Latin America is one of the fastest growing markets in the world when it comes to online gambling. When you consider the enormous numbers of potential customers, it is little surprise that online gambling sites are keen to tap into this region. As smartphones become more affordable and wi-fi connections more readily available, this huge population is coming online. Latin America is a sports loving region, and where there is sports, there will be betting. Add in a fascination with games of chance and you can see that this is one part of the world where online gambling is flourishing. We are going to take a closer look at some of the major gambling markets in Latin America, and examine the legal status of online and offline gambling in these countries.
Let’s start with the largest country in South America: Brazil. With a population of more than 200 million and a fervent love of football - not to mention lottery games - this is a prime target for gaming companies. The status of gambling is a little bit complicated though, and that’s putting it mildly. The laws which are currently in force relating to gambling date all the way back to the 1940s. These state that any kind of ‘luck based’ gambling is illegal, and that includes sports betting. Obviously the internet was not even the germ of an idea in the ‘40s, meaning that online gambling is currently unregulated in Brazil. There are two Gambling bills slowly wending their way through the Brazilian houses of government, but these things move very slowly in Brazil. Both of the bills seeks to legalise all offline gambling such as sports betting and casinos. However, while one bill would legalise online gambling, the other would outlaw it completely. It just depends on which of the two bills is eventually passed into law, assuming that day will actually arrive at some stage. At the moment, it is very easy to bet online, with international gaming companies actively looking for Brazilian customers. It can be tricky to process payments from Brazil, but aside from that the online gambling market is absolutely thriving.
Brazil’s neighbour, Argentina, has some of the most liberal rules in Latin America when it comes to gambling. Basically, all types of gambling are legal, although this is regulated by each individual state rather than by centralised government. What this means is that different laws apply according to where in the country you are. Currently there are over 70 land based casinos in Argentina, offering all the gaming options you would expect. The capital Buenos Aires is a special case, as it is forbidden to open new casinos or bingo halls here. However, there are two floating casinos which are permanently moored at the port. They argue that they are not flouting any laws as they are in national waters, and have come to be accepted in the city. When it comes to online gambling, locally based companies are allowed to offer this in certain states, although very few licences have been granted to date. Of course there are hundreds of international sites to choose from, and most of these are more than happy to welcome Argentinian players.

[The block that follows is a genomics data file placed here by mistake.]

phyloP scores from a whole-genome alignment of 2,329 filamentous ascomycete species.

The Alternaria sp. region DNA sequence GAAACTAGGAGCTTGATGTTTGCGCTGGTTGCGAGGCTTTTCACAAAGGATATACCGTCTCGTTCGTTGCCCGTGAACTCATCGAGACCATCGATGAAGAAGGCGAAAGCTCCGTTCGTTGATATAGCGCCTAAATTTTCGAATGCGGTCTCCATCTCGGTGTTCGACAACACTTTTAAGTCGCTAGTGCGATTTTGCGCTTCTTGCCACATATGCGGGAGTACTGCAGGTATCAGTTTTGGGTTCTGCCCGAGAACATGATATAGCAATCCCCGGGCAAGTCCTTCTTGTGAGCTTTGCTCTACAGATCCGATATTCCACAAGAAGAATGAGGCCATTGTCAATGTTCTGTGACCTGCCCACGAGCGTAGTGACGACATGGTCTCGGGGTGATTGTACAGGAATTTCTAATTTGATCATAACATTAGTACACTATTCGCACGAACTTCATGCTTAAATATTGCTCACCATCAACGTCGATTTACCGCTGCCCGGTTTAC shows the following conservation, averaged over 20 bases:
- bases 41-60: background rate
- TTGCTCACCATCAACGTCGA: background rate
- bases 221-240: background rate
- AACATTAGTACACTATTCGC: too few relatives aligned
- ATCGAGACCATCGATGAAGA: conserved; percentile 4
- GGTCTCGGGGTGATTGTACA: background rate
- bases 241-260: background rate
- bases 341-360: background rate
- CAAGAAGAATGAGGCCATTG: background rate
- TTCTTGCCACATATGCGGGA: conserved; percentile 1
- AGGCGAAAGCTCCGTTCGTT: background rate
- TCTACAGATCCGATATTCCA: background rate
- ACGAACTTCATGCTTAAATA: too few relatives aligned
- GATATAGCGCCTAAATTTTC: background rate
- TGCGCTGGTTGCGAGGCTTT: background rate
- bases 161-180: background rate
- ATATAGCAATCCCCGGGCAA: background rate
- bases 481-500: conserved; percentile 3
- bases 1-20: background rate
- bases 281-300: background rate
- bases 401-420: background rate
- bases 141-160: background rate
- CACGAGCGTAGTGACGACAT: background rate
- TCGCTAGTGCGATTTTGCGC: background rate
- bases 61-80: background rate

Mexico has long had a tradition of gambling, and with a huge population of more than 130 million it is a major market. However, the legality or otherwise of gambling remains somewhat murky, with the law relating to gambling dating all the way back to 1947. This law allowed for some gambling, although there are restrictions in place. There are currently around 300 casinos in this Central American country, with most of them to be found in resorts and aimed at the tourist market. That being said, it is permitted for locals over the age of 21 to visit casinos in Mexico, and this is a country which even allows for betting on cockfighting. Legislation has been proposed to cover online gambling, but so far nothing has been passed in this regard. Effectively this means that online gambling is permitted, with Mexican bettors very welcome to join international casinos and other betting sites.
Most offline gambling activities are legal in Colombia, and are controlled by a state body called the Coljuegos. Laws in 1991 and 2001 made it law that all games of chance - including sports betting, casinos, bingo and lotteries - are to be state controlled and with the revenue to be used for social purposes. However, many believe that these laws have become outdated and that a new bill should be passed, specifically to address the issue of online gambling. At the moment, only a small number of state run lottery games can legally be played online. All other forms of online gambling are illegal in Colombia. International sites attempting to offer gambling options to Colombians risk being banned for 5 years, although in practice this has not happened. Instead, many Colombians use international online betting site, as there is no law preventing them from doing so. Likewise, the international sites do not seem to be concerned that the Colombian government will actually impose a ban, and most continue to welcome Colombian bettors.
Back in the 1940s and ‘50s, Cuba - and specifically the capital Havana - was synonymous with gambling. American tourists would travel over to the tropical island to indulge in the frenetic nightlife and many casinos in the city. However, the notion of Cuba as a tropical Las Vegas would disappear once Fidel Castro took control of the country. When Castro came to power in the late 1950s he soon put a ban on all forms of gambling, a ban that is in place to this day. Of course it is one thing to impose such a law, and another to enforce it, and the advent of online gambling has added a level of complexity not imagined in the fifties. Gambling does still take place in illegal gaming houses, and although less than half the population has access to the internet online gambling is on offer from international companies.